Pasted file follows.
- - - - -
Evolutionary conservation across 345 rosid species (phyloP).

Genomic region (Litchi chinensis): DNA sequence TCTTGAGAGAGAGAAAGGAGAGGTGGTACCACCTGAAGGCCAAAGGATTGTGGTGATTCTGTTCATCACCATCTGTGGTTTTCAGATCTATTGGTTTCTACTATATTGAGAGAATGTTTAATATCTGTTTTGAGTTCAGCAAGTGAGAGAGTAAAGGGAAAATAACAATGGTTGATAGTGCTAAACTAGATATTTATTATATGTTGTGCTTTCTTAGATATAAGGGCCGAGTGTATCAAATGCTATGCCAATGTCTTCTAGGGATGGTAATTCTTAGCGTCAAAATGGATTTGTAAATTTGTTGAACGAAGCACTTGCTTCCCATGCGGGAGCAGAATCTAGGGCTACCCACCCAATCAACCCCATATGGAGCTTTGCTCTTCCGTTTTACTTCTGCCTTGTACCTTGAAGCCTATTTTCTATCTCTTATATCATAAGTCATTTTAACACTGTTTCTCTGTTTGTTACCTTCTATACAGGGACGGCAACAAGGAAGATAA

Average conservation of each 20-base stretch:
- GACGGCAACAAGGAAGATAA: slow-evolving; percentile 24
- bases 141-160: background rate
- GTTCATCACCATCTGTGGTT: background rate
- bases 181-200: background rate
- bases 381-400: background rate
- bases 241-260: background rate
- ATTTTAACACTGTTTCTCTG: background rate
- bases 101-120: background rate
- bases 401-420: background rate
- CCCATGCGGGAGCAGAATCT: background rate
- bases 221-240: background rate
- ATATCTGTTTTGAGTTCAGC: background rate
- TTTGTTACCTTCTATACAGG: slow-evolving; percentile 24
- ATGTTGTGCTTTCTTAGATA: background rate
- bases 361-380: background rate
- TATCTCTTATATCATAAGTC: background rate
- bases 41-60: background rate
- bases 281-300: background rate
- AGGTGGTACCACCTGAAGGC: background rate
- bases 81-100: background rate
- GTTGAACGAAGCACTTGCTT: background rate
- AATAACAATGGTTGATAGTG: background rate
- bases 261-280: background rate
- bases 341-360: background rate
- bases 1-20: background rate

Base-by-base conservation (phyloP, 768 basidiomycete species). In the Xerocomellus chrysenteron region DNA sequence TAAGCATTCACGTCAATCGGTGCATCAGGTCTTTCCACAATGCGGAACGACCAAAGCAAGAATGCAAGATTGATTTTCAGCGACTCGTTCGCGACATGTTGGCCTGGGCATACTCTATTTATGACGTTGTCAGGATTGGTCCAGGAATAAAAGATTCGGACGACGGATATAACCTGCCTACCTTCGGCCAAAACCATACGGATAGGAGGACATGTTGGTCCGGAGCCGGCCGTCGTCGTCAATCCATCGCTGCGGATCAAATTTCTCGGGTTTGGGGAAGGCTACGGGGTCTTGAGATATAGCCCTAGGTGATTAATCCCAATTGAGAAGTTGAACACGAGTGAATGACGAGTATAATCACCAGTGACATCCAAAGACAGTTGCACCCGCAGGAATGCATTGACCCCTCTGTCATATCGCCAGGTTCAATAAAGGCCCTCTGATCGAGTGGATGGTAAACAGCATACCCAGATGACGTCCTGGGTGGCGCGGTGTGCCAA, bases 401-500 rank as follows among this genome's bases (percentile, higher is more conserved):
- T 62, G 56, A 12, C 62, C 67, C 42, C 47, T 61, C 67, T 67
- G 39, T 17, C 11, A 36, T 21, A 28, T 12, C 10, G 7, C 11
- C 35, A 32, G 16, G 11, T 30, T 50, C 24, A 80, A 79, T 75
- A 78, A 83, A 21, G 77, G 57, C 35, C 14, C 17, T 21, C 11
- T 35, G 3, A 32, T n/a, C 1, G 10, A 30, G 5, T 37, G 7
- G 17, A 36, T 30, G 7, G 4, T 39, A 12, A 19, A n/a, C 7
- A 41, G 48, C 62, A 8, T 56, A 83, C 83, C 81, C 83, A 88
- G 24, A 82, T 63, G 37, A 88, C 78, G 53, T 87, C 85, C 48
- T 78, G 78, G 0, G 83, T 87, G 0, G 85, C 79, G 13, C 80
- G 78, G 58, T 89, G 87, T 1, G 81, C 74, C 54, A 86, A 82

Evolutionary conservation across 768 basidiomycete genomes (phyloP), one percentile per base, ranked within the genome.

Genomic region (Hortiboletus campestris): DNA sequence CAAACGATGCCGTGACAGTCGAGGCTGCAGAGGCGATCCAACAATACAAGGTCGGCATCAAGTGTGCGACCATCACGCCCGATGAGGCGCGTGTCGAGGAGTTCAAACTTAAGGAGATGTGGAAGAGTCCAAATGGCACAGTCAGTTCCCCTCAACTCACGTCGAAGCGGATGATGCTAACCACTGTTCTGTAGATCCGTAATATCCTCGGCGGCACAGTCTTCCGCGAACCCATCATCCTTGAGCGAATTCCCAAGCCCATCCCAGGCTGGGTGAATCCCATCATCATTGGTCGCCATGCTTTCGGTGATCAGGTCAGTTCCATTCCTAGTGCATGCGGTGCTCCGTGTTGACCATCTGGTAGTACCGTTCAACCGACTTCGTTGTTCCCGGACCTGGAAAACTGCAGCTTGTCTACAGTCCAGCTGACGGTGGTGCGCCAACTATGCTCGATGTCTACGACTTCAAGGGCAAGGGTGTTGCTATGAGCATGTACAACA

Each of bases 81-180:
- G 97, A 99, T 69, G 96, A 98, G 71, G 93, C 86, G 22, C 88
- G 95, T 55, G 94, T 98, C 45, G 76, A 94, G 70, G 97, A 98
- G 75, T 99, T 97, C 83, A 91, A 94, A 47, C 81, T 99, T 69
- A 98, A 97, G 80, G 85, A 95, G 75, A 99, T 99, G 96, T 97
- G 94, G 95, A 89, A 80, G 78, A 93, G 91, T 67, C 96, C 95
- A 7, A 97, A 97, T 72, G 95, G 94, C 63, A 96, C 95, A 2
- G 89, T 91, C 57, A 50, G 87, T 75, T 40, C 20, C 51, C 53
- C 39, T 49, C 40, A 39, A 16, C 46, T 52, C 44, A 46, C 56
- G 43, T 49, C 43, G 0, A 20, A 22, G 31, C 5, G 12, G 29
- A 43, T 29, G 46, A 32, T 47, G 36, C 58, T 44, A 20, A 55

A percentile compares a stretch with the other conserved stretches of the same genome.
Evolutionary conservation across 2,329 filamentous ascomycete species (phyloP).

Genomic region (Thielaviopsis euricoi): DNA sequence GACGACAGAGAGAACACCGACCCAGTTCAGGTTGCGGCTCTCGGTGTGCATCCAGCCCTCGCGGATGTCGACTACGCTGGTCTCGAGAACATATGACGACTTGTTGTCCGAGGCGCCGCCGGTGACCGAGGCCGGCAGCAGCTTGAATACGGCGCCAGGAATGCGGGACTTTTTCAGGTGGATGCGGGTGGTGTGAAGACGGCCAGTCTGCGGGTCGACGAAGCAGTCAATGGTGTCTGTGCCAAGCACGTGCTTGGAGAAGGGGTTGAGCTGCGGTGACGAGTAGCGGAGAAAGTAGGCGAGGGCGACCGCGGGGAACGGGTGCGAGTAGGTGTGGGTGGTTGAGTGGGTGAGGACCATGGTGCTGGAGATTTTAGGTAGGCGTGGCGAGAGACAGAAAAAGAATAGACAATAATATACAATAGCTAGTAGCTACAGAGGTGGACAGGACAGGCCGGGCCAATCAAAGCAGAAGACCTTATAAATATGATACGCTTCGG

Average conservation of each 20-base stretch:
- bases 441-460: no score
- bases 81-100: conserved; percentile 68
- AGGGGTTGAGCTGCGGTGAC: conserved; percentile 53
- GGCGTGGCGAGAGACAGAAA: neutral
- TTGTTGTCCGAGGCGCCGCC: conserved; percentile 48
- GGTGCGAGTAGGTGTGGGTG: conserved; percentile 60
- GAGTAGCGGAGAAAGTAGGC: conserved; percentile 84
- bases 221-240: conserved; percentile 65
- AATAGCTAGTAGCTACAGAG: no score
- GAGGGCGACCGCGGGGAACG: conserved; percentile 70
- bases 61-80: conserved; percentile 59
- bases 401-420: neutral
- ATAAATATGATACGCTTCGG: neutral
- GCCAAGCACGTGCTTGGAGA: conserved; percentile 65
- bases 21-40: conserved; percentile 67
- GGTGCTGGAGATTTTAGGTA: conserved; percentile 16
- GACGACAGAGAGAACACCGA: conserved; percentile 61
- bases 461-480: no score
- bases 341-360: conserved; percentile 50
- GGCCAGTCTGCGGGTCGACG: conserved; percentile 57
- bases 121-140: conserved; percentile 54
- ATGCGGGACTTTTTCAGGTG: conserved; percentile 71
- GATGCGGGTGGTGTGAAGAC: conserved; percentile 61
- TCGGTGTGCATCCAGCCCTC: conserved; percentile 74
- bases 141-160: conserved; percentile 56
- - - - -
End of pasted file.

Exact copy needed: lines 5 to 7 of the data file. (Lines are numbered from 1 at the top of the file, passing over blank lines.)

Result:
- bases 141-160: background rate
- GTTCATCACCATCTGTGGTT: background rate
- bases 181-200: background rate